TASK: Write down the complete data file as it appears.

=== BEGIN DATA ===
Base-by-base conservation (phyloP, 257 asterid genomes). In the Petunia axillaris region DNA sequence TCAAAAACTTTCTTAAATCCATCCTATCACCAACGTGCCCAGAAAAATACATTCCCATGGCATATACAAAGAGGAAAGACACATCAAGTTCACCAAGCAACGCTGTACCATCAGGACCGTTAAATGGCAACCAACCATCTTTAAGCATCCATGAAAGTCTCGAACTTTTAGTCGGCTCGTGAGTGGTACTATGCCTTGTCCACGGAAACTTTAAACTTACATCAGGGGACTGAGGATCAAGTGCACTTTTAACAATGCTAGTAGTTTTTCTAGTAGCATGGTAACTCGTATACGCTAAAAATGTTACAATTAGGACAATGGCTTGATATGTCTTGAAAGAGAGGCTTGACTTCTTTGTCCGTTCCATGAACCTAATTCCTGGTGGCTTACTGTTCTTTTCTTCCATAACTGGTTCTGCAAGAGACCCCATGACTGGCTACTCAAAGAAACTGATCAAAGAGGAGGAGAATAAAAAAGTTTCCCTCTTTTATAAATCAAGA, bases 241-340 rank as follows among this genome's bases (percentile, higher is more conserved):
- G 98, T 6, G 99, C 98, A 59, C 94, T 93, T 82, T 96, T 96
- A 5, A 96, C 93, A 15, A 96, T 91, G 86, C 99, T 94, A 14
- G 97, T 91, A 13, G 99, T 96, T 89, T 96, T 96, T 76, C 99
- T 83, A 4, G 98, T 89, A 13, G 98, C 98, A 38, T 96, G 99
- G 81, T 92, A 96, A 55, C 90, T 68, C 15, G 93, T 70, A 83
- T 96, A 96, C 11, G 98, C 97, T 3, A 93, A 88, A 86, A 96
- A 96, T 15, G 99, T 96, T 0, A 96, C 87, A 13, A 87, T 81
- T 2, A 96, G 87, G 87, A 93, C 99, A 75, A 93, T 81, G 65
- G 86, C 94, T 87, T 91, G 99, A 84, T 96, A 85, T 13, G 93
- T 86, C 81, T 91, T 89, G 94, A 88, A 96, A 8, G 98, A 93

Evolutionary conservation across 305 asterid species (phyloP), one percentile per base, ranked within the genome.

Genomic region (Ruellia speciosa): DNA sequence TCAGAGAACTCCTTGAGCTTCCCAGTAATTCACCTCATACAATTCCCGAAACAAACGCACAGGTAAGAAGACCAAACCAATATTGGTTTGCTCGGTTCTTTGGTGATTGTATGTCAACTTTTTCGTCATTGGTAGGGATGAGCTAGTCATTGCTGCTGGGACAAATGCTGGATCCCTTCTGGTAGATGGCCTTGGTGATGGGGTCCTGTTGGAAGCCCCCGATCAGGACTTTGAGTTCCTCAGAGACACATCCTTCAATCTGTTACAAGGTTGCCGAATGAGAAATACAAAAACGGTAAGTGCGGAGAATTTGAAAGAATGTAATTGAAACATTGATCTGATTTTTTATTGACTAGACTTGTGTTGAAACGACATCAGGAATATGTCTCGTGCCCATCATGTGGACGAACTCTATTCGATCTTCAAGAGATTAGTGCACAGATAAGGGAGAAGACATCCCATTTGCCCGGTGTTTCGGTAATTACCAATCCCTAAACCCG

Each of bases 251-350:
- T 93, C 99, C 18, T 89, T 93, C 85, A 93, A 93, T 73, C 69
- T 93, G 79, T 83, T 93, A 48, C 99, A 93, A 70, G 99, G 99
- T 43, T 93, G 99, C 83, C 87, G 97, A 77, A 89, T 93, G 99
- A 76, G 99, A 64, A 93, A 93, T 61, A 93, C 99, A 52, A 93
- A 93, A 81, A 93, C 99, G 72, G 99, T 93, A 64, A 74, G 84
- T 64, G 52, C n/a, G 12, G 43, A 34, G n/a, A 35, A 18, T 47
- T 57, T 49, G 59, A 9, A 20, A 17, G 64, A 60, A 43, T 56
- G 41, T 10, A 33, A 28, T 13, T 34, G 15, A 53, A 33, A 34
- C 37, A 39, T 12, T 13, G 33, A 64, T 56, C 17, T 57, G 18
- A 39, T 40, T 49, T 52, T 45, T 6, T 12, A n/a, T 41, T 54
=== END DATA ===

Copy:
Base-by-base conservation (phyloP, 257 asterid genomes). In the Petunia axillaris region DNA sequence TCAAAAACTTTCTTAAATCCATCCTATCACCAACGTGCCCAGAAAAATACATTCCCATGGCATATACAAAGAGGAAAGACACATCAAGTTCACCAAGCAACGCTGTACCATCAGGACCGTTAAATGGCAACCAACCATCTTTAAGCATCCATGAAAGTCTCGAACTTTTAGTCGGCTCGTGAGTGGTACTATGCCTTGTCCACGGAAACTTTAAACTTACATCAGGGGACTGAGGATCAAGTGCACTTTTAACAATGCTAGTAGTTTTTCTAGTAGCATGGTAACTCGTATACGCTAAAAATGTTACAATTAGGACAATGGCTTGATATGTCTTGAAAGAGAGGCTTGACTTCTTTGTCCGTTCCATGAACCTAATTCCTGGTGGCTTACTGTTCTTTTCTTCCATAACTGGTTCTGCAAGAGACCCCATGACTGGCTACTCAAAGAAACTGATCAAAGAGGAGGAGAATAAAAAAGTTTCCCTCTTTTATAAATCAAGA, bases 241-340 rank as follows among this genome's bases (percentile, higher is more conserved):
- G 98, T 6, G 99, C 98, A 59, C 94, T 93, T 82, T 96, T 96
- A 5, A 96, C 93, A 15, A 96, T 91, G 86, C 99, T 94, A 14
- G 97, T 91, A 13, G 99, T 96, T 89, T 96, T 96, T 76, C 99
- T 83, A 4, G 98, T 89, A 13, G 98, C 98, A 38, T 96, G 99
- G 81, T 92, A 96, A 55, C 90, T 68, C 15, G 93, T 70, A 83
- T 96, A 96, C 11, G 98, C 97, T 3, A 93, A 88, A 86, A 96
- A 96, T 15, G 99, T 96, T 0, A 96, C 87, A 13, A 87, T 81
- T 2, A 96, G 87, G 87, A 93, C 99, A 75, A 93, T 81, G 65
- G 86, C 94, T 87, T 91, G 99, A 84, T 96, A 85, T 13, G 93
- T 86, C 81, T 91, T 89, G 94, A 88, A 96, A 8, G 98, A 93

Evolutionary conservation across 305 asterid species (phyloP), one percentile per base, ranked within the genome.

Genomic region (Ruellia speciosa): DNA sequence TCAGAGAACTCCTTGAGCTTCCCAGTAATTCACCTCATACAATTCCCGAAACAAACGCACAGGTAAGAAGACCAAACCAATATTGGTTTGCTCGGTTCTTTGGTGATTGTATGTCAACTTTTTCGTCATTGGTAGGGATGAGCTAGTCATTGCTGCTGGGACAAATGCTGGATCCCTTCTGGTAGATGGCCTTGGTGATGGGGTCCTGTTGGAAGCCCCCGATCAGGACTTTGAGTTCCTCAGAGACACATCCTTCAATCTGTTACAAGGTTGCCGAATGAGAAATACAAAAACGGTAAGTGCGGAGAATTTGAAAGAATGTAATTGAAACATTGATCTGATTTTTTATTGACTAGACTTGTGTTGAAACGACATCAGGAATATGTCTCGTGCCCATCATGTGGACGAACTCTATTCGATCTTCAAGAGATTAGTGCACAGATAAGGGAGAAGACATCCCATTTGCCCGGTGTTTCGGTAATTACCAATCCCTAAACCCG

Each of bases 251-350:
- T 93, C 99, C 18, T 89, T 93, C 85, A 93, A 93, T 73, C 69
- T 93, G 79, T 83, T 93, A 48, C 99, A 93, A 70, G 99, G 99
- T 43, T 93, G 99, C 83, C 87, G 97, A 77, A 89, T 93, G 99
- A 76, G 99, A 64, A 93, A 93, T 61, A 93, C 99, A 52, A 93
- A 93, A 81, A 93, C 99, G 72, G 99, T 93, A 64, A 74, G 84
- T 64, G 52, C n/a, G 12, G 43, A 34, G n/a, A 35, A 18, T 47
- T 57, T 49, G 59, A 9, A 20, A 17, G 64, A 60, A 43, T 56
- G 41, T 10, A 33, A 28, T 13, T 34, G 15, A 53, A 33, A 34
- C 37, A 39, T 12, T 13, G 33, A 64, T 56, C 17, T 57, G 18
- A 39, T 40, T 49, T 52, T 45, T 6, T 12, A n/a, T 41, T 54